Winterlude had an ongoing persistent leak where the mast went through the deck. It wasn’t a big leak, just a nagging pain. The prior owner’s solution was to keep layering stuff on stuff. Peeling away layer after layer, we discovered every mast boot tape known to the marine industry, mixed with good ole duct tape and even waterproof first aid tape! When one thing didn’t work, he just layered it over with the next solution of the day!
One winter, we decided we were going to end the mast leak once and for all. Anchored in French Cay Harbor in Roatan, we were on deck determinedly removing sticky layers one after another with what seemed like miles of cut away stuff that once wrapped our mast boot. A cruising acquaintance came flying by in his dinghy asking, “What are you doing?!” as if it wasn’t fairly obvious. We weren’t exactly overly gracious in chit‘chatting with him until he happens to say the magic words: “Want to know how to solve that leak once and for all, guaranteed?”
OK, we’re suckers, what was the magic solution? (and how much was THIS going to cost???)
Seal it with a wax ring commonly used to seal a home toilet to the floor. We both looked at each other and at the expensive mast boot material we had already purchased on the recommendation of other cruisers and shook our heads—it can’t be! Our cruising acquaintance hanging onto our caprail acted as if he had imparted the wisdom of the ages and then zoomed happily on his way. OK, what to do. Rain is forecast in a few days, and we had a sticky mountain of previously used crap laying all over our deck.
Toilet wax ring
Do we put the new stuff in place, or do we see if we can find a toilet wax ring in French Harbor, Roatan. French Harbor isn’t large, but it does have homes and some of them even have indoor plumbing, so we went to town to wander through the dusty shelves lining the hardware stores. Sure enough, the first hardware store with plumbing supplies had a wax ring for a few dollars. We bought it.
Back aboard, of course, in the tropical heat, removing it from the packaging was a sticky gooey mess—thank goodness it resided in its own plastic tray designed to contain the goo. Looking at the ring and the mast step, now cleaned out and exposed, David decided the only way to tackle this mess was to be messier! So he started forcing the toilet wax ring around the mast—in chunks, obviously since it didn’t fit exactly. Ooey gooey described this step perfectly. We were just hoping we’d never have to REMOVE this mess! One advantage of the wax being so gooey was that it formed exactly to the shape around the mast and the metal ring surrounding it.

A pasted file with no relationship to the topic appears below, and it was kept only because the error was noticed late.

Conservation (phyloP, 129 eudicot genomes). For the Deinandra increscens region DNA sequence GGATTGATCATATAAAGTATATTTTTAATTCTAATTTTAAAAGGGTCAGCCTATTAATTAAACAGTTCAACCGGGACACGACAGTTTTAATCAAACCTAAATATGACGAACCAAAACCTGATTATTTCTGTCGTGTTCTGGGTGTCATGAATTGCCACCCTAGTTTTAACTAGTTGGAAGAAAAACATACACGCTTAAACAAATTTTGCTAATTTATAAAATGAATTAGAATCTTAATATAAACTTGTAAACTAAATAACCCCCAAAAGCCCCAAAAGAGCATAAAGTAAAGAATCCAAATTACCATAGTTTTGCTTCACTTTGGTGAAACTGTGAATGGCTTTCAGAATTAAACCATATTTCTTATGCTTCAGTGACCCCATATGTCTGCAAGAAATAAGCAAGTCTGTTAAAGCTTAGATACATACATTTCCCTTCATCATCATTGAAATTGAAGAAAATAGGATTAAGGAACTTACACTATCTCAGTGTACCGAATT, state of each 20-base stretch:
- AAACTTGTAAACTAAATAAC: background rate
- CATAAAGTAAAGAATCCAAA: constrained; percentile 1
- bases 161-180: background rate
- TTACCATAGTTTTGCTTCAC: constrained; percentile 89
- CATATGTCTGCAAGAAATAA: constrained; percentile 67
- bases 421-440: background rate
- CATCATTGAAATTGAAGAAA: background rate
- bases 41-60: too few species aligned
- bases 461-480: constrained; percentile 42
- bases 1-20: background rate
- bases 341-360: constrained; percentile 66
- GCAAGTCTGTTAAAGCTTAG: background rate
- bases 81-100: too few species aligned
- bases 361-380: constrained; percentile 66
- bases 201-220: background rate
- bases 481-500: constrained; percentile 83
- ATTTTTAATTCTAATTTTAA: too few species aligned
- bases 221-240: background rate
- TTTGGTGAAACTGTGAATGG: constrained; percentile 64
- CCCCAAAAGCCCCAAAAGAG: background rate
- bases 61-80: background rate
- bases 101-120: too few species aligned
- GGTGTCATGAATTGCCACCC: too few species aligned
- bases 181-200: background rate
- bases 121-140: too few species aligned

Once the gooey part was done, we needed a major cleanup—more on David than the boat. But finally he was goo free. We decided to use the nice white mast boot stuff we had previously brought back with us to the boat from the US to cover the toilet wax goo. We carefully read the instructions and applied the white mast boot over the wax. It looked good, but we’d have to wait a few days to see if it was leak free.
Two days later a norther/trough parked itself on French Cay Harbor. Who knows how much rain we got, but we had to bail the dinghy a couple of times—usually a sign of a torrential downpour! When we removed the teak paneling down below to view the mast as it goes down to the keel, we found DRY! No drips, no weeping, no puddles, nothing! So far so good!
Five years later, we have never touched the mast boot and it’s never leaked. David’s theory, stolen from Eileen Quinn‘s song, is “if it ain’t broke, don’t use it” has been working well.
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